Capital, Carbon, and Comms

By Narda Shirley, co-founder, Wilful.

Post COP26, what has changed for us as communications professionals? How does Article 6 – one of the summit’s main agreements – affect how we engage stakeholders in our action on climate change? Are we entering a new phase in which how we choose to offset the greenhouse gas emissions we can’t yet reduce will say as much about our organisation as the fact that we do it at all?

The agreement of a framework for international carbon markets is being held up as one of the key outcomes of COP26. This is an important milestone in firming up some of the principles that have been debated since Paris and stewarded along in the interim by the Task Force on Voluntary Carbon Markets, (TSVCM) led by UN Climate Envoy, Mark Carney.

The new agreement polishes up the credentials and framework of an industry which some still view with hesitation. This is an overhang from offsets generated as far back as 2003 that didn’t always sell well, partly because of a lack of understanding of the impending climate emergency and partly because of scepticism around their effectiveness.

In comparison, the new breed of voluntary offsetting organisations is at pains to emphasise the scientific rigour of their methodologies that lock up carbon, either through nature-based solutions or through manufacturing processes that use CO2 as a feedstock. A lot of attention is given to addressing issues such as additionality (making sure that the removal wouldn’t have happened anyway), double accounting (where the issuer and the buyer both claim the credit) and redundancy (mitigating for forests that were planted to sequester carbon burning down).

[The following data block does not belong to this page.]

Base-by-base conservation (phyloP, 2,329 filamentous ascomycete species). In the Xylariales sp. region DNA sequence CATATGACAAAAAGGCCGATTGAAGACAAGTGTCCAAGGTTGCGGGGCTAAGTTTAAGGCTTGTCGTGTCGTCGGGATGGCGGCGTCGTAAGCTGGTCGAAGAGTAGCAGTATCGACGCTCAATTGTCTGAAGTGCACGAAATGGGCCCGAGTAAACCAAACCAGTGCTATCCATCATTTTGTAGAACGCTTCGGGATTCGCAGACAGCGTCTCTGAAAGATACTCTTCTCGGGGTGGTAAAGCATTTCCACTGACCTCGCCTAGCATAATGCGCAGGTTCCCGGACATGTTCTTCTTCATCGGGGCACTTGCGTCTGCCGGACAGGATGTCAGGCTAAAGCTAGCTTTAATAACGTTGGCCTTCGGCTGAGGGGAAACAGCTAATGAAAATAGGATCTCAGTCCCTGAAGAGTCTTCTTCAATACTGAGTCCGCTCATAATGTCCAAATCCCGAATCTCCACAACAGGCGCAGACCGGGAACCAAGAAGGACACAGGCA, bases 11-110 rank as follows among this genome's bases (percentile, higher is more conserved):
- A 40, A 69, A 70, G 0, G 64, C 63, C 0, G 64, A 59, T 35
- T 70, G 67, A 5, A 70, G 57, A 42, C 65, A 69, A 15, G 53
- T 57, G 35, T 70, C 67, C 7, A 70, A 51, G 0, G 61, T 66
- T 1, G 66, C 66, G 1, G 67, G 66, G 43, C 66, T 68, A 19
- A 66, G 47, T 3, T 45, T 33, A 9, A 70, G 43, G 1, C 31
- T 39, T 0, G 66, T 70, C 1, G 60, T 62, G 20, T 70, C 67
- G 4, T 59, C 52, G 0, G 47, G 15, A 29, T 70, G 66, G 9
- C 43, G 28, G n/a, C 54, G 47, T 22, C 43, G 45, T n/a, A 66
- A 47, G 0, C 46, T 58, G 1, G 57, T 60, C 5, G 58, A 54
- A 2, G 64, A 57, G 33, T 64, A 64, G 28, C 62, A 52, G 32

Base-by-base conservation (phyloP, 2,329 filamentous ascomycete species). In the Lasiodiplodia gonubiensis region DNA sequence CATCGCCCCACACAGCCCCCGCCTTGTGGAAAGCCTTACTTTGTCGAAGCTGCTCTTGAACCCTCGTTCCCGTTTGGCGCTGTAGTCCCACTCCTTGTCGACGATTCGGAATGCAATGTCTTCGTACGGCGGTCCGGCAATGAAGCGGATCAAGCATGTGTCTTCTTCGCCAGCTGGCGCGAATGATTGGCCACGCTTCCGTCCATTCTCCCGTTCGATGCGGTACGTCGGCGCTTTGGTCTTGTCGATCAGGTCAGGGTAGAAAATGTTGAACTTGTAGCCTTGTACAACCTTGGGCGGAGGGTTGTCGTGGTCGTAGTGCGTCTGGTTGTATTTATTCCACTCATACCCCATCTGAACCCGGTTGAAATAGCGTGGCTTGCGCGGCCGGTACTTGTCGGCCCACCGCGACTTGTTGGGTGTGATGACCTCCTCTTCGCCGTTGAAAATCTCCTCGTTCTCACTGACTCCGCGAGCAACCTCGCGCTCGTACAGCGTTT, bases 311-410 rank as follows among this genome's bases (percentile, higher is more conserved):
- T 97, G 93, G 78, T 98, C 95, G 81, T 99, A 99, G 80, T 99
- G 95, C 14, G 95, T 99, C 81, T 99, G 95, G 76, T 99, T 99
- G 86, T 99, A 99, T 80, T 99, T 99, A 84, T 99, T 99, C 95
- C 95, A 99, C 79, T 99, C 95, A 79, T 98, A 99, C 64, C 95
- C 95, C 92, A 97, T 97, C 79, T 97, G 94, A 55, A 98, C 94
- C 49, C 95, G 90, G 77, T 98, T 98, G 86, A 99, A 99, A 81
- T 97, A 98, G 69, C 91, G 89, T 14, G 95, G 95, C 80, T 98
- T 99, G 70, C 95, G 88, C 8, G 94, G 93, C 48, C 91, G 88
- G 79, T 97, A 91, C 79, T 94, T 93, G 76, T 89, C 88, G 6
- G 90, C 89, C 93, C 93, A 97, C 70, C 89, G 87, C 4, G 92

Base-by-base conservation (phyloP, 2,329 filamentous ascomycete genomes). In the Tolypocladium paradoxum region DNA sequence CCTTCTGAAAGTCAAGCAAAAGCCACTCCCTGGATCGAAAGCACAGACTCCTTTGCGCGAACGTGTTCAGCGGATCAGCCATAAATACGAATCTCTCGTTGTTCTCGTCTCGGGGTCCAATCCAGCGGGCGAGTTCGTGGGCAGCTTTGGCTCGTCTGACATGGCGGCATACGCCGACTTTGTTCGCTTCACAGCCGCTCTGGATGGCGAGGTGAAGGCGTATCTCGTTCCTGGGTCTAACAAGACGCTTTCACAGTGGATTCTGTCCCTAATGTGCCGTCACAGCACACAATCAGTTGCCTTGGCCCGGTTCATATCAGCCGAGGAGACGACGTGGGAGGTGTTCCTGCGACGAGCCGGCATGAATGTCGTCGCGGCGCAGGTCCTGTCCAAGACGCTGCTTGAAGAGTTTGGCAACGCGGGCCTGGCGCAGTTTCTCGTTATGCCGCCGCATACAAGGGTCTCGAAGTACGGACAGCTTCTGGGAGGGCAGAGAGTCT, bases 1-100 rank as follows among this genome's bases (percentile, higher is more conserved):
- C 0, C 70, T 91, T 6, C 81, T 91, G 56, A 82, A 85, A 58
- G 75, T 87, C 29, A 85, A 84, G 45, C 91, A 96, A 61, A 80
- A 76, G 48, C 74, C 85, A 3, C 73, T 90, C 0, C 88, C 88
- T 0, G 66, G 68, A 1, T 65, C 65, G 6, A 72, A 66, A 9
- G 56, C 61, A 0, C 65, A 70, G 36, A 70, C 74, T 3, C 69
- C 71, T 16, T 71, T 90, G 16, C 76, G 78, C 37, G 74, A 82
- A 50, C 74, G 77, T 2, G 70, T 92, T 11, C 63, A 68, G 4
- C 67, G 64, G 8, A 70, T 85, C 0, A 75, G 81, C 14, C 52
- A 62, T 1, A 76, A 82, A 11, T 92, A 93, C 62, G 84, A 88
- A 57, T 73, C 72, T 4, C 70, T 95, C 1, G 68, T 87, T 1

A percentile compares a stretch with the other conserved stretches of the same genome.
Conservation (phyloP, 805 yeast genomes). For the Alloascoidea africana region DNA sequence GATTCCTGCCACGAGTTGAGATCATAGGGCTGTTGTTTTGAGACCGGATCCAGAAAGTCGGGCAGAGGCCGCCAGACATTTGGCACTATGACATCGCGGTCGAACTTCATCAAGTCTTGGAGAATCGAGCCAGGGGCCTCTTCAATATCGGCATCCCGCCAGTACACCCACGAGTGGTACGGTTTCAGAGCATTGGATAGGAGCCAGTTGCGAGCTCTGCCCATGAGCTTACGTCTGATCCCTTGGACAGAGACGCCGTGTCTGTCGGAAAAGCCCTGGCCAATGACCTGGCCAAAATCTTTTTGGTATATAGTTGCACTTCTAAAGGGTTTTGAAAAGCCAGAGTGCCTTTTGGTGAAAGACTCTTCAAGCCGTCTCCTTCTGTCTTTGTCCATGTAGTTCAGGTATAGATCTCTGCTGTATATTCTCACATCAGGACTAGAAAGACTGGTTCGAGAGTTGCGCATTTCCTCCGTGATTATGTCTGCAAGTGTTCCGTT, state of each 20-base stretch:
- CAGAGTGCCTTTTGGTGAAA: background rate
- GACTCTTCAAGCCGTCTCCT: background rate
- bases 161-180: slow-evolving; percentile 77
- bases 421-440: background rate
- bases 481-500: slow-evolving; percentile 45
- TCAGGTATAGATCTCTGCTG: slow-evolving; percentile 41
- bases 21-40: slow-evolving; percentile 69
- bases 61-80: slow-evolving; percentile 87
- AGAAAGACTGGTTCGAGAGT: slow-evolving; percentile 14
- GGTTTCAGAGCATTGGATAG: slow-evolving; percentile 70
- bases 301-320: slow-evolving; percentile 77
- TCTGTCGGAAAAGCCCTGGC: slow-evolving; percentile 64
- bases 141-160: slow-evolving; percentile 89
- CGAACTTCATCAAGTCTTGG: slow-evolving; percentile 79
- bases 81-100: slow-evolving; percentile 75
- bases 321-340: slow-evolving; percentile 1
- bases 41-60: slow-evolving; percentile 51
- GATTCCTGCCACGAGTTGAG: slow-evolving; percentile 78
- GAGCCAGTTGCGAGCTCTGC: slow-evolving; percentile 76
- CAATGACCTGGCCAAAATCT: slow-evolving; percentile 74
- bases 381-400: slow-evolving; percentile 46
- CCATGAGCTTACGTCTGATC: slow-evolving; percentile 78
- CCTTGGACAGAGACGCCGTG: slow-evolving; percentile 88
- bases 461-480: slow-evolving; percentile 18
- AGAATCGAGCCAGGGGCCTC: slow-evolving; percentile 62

One other welcome development of the coming of age of carbon markets is that respected experts and academics are now happy to add their names to advisory boards. One such example being Oxford University’s leading climate academic, and global influencer, Prof. Myles Allen, who has agreed to chair the advisory board of marketplace, carbon standard and registry, Puro.earth.

This is the kind of useful independent endorsement for communications professionals who need to reassure stakeholders of the effectiveness of their commitments and actions on the road to net zero. Mark Carney summed it up, speaking on a World Economic Forum panel at the start of this year, when he said ‘First reduce, then report and only then look to offset’. Every step of which needs to be communicated and put into context.

In the days since COP26 ended, the carbon markets have reacted positively to the news about Article 6. On 15 November, the FT reported that the price for emitting one tonne of carbon in the EU ‘climbed 5.5 per cent to €66.74 a tonne, more than double the level at the beginning of the year and up from €55 a tonne a month ago’.

This upsurge in demand for carbon offsets also coincides with the understanding that we cannot think in silos any more. We need holistic solutions to a warming planet that not only sequester carbon effectively, but also ideally, support biodiversity and help the people most affected to earn a living. Hence the idea of a just and green economy that doesn’t plunge populations already badly affected by climate change into deeper poverty.